Wilkins and Srinivasan found the government has no “leeway to ban abortions on the theory that pregnant women can go elsewhere via voluntary departure.”

“We cannot accept the suggestion that minors in ORR custody should be compelled to carry pregnancies to term against their wishes — even in cases of rape — so that others will be deterred from desiring to come here,” the ruling stated.

Thus, the court found that the government must better aid illegal immigrants in its care in pursuing abortions.

Brigitte Amiri, the ACLU’s lead lawyer on the case, says the decision left her “relieved,” BuzzFeed News reported.

“The Trump administration’s cruel policy of blocking young immigrant women in federal custody from accessing abortion was a blatant abuse of power,” she said of the decision.

“We are relieved that today’s ruling continues to prevent the policy from taking effect while the case proceeds, and allows the case to proceed as a class action as we continue this fight.”

Judge Silberman, on the other hand, found the decision concerning.

In his dissent, Silberman wrote that the decision stems improperly from the court’s assumption that ORR is, in pursuing a sponsor rather than directly aiding in Doe’s attempt to access an abortion, motivated not by adherence to procedure but a drive to deny the girl an abortion.

“The majority suggests that the Government’s real interest in sponsorship is nothing more than avoiding facilitation of abortion. This is unfair. It seems to me irrelevant as to what the ‘record’ reveals of ORR’s ‘thinking’ — whatever that means — about the benefits of adult guidance for a pregnant minor,” Silberman wrote.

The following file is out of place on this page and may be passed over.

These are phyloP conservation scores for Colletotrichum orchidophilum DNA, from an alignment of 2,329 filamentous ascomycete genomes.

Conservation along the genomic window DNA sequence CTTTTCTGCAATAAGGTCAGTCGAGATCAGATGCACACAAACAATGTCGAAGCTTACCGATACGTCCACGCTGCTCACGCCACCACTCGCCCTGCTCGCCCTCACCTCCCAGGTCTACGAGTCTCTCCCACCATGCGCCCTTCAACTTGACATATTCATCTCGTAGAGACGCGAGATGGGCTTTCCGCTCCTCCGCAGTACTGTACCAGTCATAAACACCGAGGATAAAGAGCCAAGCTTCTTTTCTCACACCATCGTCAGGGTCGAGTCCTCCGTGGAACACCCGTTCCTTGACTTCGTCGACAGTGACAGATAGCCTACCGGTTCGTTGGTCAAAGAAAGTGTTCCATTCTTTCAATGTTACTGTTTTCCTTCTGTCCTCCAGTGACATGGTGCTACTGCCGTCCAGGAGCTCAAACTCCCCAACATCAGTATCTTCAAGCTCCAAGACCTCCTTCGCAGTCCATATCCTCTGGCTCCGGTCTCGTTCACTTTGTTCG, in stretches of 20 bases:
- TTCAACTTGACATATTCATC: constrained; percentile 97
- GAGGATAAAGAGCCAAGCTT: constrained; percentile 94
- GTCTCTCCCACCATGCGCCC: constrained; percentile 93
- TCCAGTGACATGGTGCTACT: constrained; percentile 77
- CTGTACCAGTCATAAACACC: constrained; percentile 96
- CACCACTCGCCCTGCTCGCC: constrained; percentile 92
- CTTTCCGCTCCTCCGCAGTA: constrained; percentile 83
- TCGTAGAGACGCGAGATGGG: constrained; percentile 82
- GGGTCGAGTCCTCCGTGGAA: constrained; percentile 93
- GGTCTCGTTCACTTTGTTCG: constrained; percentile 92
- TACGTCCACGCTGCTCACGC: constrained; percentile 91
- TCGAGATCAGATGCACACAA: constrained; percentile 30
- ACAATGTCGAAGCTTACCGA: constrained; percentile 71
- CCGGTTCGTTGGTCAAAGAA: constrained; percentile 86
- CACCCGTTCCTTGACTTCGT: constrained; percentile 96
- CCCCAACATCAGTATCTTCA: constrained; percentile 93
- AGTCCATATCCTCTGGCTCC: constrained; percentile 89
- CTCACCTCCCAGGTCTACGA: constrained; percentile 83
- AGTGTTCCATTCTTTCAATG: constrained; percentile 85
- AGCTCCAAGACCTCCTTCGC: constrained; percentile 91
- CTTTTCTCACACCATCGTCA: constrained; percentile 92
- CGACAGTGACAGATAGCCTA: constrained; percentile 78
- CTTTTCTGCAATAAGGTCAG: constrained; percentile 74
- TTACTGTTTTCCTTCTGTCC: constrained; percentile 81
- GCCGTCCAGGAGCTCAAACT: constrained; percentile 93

“Contrary to the assertions of the majority, in this litigation, the Government has argued that sponsorship does provide that benefit to a pregnant minor.”

Silberman also wrote that the decision brings the judiciary dangerously close to interpreting previous abortion-related precedent to mean that access to abortion must be unrestricted and “on demand” if the individual pursuing the procedure is in any way government-associated.

The Trump administration could appeal to the Supreme Court, according to Reuters, but Justice Brett Kavanaugh would be likely to recuse himself because he participated in the case when he was on the D.C. circuit court.

As Reuters noted, that would mean the court was divided evenly between its liberal and conservative wings.

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Andrew J. Sciascia is the supervising editor of features at The Western Journal. Having joined up as a regular contributor of opinion in 2018, he went on to cover the Barrett confirmation and 2020 presidential election for the outlet, regularly co-hosting its video podcast, "WJ Live," as well.
Andrew J. Sciascia is the supervising editor of features at The Western Journal and regularly co-hosts the outlet's video podcast, "WJ Live."

Sciascia first joined up with The Western Journal as a regular contributor of opinion in 2018, before graduating with a degree in criminal justice and political science from the University of Massachusetts Lowell, where he served as editor-in-chief of the student newspaper and worked briefly as a political operative with the Massachusetts Republican Party.

He has since covered the Barrett confirmation and 2020 presidential election for The Western Journal, and now focuses his reporting on Congress and the national campaign trail. His work has also appeared in The Daily Caller.